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- This topic has 4 replies, 3 voices, and was last updated 1 year, 11 months ago by Steven Lagasse.
February 9, 2021 at 8:29 am #8854
I’ve had a few patients meet the CPR for lumbar spinal manipulation. However, I’ve been noticing that being < 16 days since the initial onset of pain (often due to minor acute injury) often has been accompanied with higher symptom severity and irritability. With that, I’ve been timid to perform manipulation.
February 16, 2021 at 6:07 pm #8858Laura ThorntonModerator
Hey Steven –
This is an interesting thought and made me do a little digging into the literature.
I wonder if there’s a deeper concept here. Have you introduced the techniques to the patients or spoke to them about this intervention choice? What were their responses if so?
Check this study out by Donaldson et al and especially, take a look at their thoughts on “irritability”. Let me know what you think –
Do patient expectations and perceived benefit have any role in hesitancy from them or even from you?
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March 14, 2021 at 8:11 pm #8860Taylor BlattenbergerParticipant
Steve, I’ve also come across this dilemma. Why do you think you are timid? For myself, I tend to be timid to introduce a high-velocity passive movement in a population that tends to be slower moving to avoid aggravation. Would you agree?
Laura, very interesting article here. It seems this suggests that we are free to administer the technique that we feel would be best regardless of patient preference. The question asked in the study identified preference, not necessarily fear of a treatment, such as some people may have with manipulation. I wonder if any of these “preferences” were rooted from an aversion as opposed to a partiality and if that would produce any differences.
March 16, 2021 at 3:48 pm #8861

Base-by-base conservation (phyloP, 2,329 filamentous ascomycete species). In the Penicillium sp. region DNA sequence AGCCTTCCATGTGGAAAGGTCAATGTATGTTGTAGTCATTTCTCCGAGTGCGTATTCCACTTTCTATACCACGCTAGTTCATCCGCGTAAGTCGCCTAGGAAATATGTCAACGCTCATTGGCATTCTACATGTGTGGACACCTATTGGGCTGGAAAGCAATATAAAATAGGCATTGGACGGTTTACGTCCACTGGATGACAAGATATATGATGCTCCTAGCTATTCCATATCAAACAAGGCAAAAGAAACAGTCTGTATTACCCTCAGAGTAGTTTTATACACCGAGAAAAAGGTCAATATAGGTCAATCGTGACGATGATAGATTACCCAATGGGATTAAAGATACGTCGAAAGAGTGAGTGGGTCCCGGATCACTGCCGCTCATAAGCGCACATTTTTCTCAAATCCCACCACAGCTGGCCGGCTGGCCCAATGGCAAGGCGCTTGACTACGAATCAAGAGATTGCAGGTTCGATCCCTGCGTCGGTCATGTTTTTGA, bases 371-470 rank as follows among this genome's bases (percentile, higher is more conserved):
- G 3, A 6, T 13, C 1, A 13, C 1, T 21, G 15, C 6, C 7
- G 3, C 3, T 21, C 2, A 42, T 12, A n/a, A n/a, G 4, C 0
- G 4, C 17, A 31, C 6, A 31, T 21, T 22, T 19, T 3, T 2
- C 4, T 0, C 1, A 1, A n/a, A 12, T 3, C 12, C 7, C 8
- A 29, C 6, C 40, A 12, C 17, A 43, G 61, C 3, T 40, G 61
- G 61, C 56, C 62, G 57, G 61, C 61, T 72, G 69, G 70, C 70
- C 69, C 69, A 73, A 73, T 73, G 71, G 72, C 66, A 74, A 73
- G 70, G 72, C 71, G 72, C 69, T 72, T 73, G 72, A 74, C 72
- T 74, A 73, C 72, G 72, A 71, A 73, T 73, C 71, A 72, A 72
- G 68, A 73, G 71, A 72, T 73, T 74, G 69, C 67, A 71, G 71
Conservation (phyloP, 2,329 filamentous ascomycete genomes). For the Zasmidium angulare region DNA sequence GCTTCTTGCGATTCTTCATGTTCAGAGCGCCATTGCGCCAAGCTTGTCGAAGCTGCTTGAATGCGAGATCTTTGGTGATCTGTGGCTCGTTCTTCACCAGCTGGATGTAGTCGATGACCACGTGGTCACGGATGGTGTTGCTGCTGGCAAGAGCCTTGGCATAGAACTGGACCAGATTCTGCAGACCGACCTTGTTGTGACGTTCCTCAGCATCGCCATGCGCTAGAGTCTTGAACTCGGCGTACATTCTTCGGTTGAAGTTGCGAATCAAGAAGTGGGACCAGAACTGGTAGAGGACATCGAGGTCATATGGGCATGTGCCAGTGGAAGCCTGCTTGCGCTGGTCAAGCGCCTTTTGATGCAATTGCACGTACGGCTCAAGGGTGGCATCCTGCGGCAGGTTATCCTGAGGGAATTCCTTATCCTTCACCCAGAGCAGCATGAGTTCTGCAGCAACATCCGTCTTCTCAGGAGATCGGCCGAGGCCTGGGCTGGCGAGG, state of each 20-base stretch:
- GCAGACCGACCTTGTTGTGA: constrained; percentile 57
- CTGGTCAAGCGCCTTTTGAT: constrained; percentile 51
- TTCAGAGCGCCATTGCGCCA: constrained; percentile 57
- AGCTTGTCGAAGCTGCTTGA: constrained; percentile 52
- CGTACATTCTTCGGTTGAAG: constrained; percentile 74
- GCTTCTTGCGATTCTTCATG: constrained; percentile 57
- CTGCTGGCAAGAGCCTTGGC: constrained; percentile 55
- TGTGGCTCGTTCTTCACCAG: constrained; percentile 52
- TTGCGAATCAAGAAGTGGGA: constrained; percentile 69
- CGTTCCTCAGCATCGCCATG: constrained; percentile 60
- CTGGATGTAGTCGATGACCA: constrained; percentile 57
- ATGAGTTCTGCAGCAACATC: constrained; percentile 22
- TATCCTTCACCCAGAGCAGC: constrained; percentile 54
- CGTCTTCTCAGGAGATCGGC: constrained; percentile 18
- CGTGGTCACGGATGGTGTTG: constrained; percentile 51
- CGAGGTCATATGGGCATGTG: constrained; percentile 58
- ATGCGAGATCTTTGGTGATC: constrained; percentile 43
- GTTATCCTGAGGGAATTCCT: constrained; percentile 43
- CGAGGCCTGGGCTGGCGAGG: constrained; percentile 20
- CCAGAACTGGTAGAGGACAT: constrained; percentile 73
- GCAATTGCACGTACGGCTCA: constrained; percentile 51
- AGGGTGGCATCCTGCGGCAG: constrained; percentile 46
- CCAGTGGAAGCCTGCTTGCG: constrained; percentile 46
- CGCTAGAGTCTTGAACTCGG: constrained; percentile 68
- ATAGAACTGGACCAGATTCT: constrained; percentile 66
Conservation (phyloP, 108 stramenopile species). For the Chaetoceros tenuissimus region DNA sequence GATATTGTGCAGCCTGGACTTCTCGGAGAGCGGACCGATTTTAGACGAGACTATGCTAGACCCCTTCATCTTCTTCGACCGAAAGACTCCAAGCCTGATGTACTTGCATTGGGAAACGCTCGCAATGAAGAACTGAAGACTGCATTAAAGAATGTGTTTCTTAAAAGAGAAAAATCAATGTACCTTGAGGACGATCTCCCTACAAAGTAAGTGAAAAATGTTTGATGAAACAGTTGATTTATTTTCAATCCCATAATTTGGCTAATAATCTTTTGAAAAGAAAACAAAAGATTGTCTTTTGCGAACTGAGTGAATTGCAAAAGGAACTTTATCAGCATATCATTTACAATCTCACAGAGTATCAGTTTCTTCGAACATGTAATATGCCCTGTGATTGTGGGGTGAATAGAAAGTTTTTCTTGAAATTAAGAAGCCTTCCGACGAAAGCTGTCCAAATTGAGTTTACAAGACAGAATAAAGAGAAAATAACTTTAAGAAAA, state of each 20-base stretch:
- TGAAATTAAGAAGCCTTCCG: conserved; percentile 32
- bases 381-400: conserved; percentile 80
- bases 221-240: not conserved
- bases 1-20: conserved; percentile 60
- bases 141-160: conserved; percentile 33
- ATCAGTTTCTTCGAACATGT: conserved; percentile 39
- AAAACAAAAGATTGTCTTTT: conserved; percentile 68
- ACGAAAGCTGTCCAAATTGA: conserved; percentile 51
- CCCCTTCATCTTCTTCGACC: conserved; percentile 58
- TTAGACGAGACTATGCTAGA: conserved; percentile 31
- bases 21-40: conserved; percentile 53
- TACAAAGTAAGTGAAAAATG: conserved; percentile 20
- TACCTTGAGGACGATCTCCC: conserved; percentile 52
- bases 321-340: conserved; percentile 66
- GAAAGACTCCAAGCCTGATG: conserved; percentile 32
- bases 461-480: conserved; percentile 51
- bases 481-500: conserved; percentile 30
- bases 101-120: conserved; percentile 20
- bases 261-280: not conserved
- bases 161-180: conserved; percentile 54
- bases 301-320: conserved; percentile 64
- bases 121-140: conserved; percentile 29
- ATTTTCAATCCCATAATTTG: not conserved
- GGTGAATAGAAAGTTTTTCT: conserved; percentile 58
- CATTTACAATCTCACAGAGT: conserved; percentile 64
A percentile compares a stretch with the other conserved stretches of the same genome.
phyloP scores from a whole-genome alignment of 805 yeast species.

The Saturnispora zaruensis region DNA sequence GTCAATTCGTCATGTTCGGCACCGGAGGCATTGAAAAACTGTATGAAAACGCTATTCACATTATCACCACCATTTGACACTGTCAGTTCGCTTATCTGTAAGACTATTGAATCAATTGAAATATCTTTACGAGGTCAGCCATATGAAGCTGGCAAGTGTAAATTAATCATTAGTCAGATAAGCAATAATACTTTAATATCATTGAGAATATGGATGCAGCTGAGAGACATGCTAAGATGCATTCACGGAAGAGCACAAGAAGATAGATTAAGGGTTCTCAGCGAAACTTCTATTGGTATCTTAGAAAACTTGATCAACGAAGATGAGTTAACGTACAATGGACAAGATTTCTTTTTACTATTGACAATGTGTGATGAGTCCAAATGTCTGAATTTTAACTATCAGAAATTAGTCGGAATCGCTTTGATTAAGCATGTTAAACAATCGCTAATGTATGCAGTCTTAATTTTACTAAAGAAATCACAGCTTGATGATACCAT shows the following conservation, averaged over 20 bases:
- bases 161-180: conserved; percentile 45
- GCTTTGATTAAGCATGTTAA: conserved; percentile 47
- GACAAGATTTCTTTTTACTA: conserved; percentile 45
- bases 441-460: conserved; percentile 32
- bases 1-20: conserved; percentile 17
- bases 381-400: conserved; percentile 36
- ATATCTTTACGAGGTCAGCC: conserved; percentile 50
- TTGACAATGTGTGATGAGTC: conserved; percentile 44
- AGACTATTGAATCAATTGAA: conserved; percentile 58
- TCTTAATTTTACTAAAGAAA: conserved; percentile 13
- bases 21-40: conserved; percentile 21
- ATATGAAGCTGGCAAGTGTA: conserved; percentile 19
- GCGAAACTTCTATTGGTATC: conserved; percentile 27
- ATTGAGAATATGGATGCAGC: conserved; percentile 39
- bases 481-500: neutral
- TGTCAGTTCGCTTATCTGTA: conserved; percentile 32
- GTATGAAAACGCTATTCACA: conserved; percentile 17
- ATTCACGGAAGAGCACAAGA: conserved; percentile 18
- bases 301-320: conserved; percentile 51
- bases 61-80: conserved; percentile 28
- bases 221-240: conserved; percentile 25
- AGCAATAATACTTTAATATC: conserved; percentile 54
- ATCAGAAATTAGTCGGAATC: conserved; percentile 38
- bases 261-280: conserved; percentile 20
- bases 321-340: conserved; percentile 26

Hey Laura, Thanks for your reply-
The article you provided was quite thought-provoking. Interestingly, patients who were deemed irritable had a proclivity for non-thrust manipulation, yet did not demonstrate improvement over the non-matched group.
One quote that did, however, stand out to me was the following:
“Bishop et al,  who indicated that when thrust manipulation was matched to groups who met a clinical prediction rule for spinal thrust manipulation, their outcomes were better after receiving the intervention, regardless of whether they felt thrust manipulation would be useful in their condition.”
My introduction to performing manipulation often starts by providing the JOSPT Patient Perspective. This also provides me with their expectations and beliefs regarding manipulation. From there I’ve tended to rely on my clinical judgment of how irritable the patient is, attempting pre-thrust positions and/or holds, and then, finally, coming to a joint decision.
How would you go about this? I looking forward to hearing your thoughts!
- This reply was modified 2 years ago by Steven Lagasse.
March 31, 2021 at 9:58 am #8882
I would agree with you. My main hesitancy would be further flaring up symptoms. For me, it seems logical to avoid performing manipulation until symptoms calm down a bit. However, symptom acuity (<16 days) was one of the more predictive variables within the lumbar CPR manipulation CPR. This doesn’t leave a large window of time to allow symptoms to quiet down.
Any additional thoughts?
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